Community - based targeting in Kenya
Summary of evaluation1
At the end of 2002, an evaluation of community based targeted distributions (CBTD) of general rations was carried out in Kenya, in order to derive lessons for it's future application in Kenya and elsewhere. The evaluation set out to determine CBTD efficacy in delivering food assistance, in an accountable and transparent manner, to households targeted according to their vulnerability from 2000-2002. CBTD effectiveness was compared with systems previously operated in Kenya and in drought emergencies in other countries.
Four districts were visited over a one month period (Mandera, Wajir, Laikipia and Turkana). Here, discussions were held with members of the District Steering Group/ District Social Dimensions of Development Committee (DSG/DSDDC), the World Food Programme (WFP), lead agencies and the Arid Lands Resource Management Project (ALRMP). The majority of district time was spent in rural areas, in focus group discussions with Relief Committees (RC) and members of the community (men and women were interviewed separately). In each district, the consultants aimed to visit all the different livelihood zones, and within each livelihood zone, select two RCs - one which had been functioning well and another which had faced difficulties. Due to time constraints this was not always possible. In Nairobi, the consultants had discussions with the national level stakeholders e.g. the WFP, government representatives from ALRMP and the Relief and Rehabilitation Department, Unicef, and representatives from lead agencies.
Main evaluation findings
The CBTD was a huge improvement compared to the previously implemented relief intervention by the Government of Kenya (GoK), which suffered from 'leakage' and the fact that the most needy did not always receive the food. However, when the Kenya CBTD was compared with the CBTD experiences in Singida and Dodoma, Tanzania, it was relatively less successful. The main reasons for this were:
- The poverty levels of the drought-affected areas in Kenya were considerably higher and the wealth differentials within the community were marginal.
- In many of the affected areas, sharing resources during times of hardship is an important cultural practice and a traditional coping mechanism.
- The assumption by national policy makers that not all households were badly affected by drought and so did not require food aid, was contrary to the community's perception.
- According to the stated objectives of the CBTD in Kenya, the target population included the nutritionally vulnerable (saving lives) and those who still had assets (protecting livelihoods), and so arguably included the majority of the population within the communities.
Given these factors, it was unrealistic - and even inappropriate - to expect community elected Relief Committees (RCs) to target communities by excluding certain households. The reality of what actually happened could best be described as a blanket distribution at the community level.
There was overwhelming consensus that the community elected Relief Committee was an effective mechanism for community distributions. They encouraged community participation and transparency and were generally accountable to their community. Some RCs had, however, difficulty implementing certain components of the CBTD, such as encouraging communities to fulfill the various distribution tasks on a voluntary basis, or securing women's involvement which, at times, could best be described as tokenism. There was also some concern as to whether all the RCs (even when RCs were large in number) truly represented all the people connected to their distribution site - in particular, the mobile pastoralists, as it was impractical for them to be RCs members, and other minority groups.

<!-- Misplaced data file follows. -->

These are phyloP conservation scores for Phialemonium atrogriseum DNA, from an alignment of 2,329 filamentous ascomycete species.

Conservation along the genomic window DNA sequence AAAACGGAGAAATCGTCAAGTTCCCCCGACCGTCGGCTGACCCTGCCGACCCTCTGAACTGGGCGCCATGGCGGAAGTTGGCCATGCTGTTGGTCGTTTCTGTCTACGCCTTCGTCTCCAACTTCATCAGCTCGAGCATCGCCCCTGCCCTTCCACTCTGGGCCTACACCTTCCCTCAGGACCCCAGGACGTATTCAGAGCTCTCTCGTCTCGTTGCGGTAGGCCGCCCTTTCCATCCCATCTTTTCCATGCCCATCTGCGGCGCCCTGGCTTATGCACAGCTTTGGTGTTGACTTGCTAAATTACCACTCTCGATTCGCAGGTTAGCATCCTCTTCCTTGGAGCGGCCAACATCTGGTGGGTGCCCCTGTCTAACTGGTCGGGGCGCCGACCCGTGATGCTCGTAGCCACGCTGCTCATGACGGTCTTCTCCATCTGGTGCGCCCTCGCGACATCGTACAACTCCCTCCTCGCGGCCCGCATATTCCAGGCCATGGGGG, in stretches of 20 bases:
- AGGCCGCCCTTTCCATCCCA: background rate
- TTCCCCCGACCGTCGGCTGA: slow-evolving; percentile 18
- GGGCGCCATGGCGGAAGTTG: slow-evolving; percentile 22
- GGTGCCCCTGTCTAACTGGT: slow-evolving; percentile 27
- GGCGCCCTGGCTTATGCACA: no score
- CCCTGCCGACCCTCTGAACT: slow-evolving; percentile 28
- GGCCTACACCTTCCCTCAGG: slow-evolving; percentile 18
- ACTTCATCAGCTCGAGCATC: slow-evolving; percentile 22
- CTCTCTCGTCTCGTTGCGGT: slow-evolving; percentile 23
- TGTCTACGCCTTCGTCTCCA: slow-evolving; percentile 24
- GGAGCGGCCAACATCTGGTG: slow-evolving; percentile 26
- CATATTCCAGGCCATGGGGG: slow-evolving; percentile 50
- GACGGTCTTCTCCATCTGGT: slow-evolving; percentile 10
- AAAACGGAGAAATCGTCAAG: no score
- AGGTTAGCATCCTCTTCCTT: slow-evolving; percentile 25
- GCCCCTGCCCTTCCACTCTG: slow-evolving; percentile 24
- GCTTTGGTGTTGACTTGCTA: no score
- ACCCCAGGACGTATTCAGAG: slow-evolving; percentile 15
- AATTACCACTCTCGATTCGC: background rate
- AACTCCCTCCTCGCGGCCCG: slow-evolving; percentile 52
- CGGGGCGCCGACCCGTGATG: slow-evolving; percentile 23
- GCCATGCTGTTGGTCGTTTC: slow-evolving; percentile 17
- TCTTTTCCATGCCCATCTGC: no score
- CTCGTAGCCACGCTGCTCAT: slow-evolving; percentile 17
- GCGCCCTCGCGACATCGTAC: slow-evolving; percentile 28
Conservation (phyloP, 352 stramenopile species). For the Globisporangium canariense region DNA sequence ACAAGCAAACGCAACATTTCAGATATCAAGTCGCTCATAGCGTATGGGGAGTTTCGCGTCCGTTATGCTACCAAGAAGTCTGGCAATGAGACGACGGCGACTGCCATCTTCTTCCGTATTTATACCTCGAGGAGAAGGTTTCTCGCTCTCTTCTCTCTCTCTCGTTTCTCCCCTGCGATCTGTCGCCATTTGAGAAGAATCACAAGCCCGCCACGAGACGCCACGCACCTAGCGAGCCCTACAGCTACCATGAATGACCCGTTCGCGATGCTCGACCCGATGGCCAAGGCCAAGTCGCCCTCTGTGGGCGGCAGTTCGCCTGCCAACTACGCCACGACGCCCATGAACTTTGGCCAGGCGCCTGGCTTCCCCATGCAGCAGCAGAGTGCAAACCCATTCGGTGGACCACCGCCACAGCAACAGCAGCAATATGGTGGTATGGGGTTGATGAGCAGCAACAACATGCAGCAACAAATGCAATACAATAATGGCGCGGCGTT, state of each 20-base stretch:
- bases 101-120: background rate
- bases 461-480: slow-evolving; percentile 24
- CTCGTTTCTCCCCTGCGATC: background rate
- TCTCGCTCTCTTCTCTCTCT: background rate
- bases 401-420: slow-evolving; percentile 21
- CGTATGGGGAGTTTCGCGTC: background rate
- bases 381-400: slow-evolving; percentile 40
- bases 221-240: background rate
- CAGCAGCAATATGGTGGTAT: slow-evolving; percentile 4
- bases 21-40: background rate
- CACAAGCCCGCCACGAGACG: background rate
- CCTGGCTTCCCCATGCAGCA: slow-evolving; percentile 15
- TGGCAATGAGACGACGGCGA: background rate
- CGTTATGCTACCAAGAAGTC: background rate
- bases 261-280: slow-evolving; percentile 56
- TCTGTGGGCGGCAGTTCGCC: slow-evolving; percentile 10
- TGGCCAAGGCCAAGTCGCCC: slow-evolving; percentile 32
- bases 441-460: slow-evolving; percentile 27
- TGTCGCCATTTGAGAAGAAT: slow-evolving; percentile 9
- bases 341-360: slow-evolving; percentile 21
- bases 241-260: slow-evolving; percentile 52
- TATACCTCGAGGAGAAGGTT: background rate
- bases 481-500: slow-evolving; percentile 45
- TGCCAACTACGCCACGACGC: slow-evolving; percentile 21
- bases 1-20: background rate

Reassessment of the targeting criteria and beneficiaries did not occur as extensively as planned for the following reasons:
- According to the communities perception, there were very few households, if any, who were receiving food aid and recovered sufficiently to no longer be considered vulnerable.
- Limited funds were available for the reassessment exercise.
- Attempting to revise the registration lists every 3 months, when assessors were aware re-distribution would probably occur anyway, seemed a futile exercise.
- It was a huge undertaking for the communities and the implementing agencies.
- If unregistered new arrivals were considered to be as vulnerable as registered households, the community preferred to agree to share their food aid ration with them rather than revising the registration list.
The DSG/DSDDC proved to be an effective mechanism for co-ordinating relief activities. However, the lack of resources for GoK members of the DSG/DSDDC was a frustration and, at times, prevented them from fulfilling all of their responsibilities.
Redistribution of the food aid occurred extensively, however it was not possible in this review to discern the proportion of the food ration that was not consumed by the household but used for other purposes. The communities believed redistribution was an effective strategy to ensure all vulnerable households received food assistance and that this improved the efficiency of the targeting strategy.
1A review of the community based targeting and distribution system used in Kenya 2000-2002. Final report Nov 2002. Submitted by Acacia Consultants Ltd
Taken from Field Exchange Issue 19, July 2003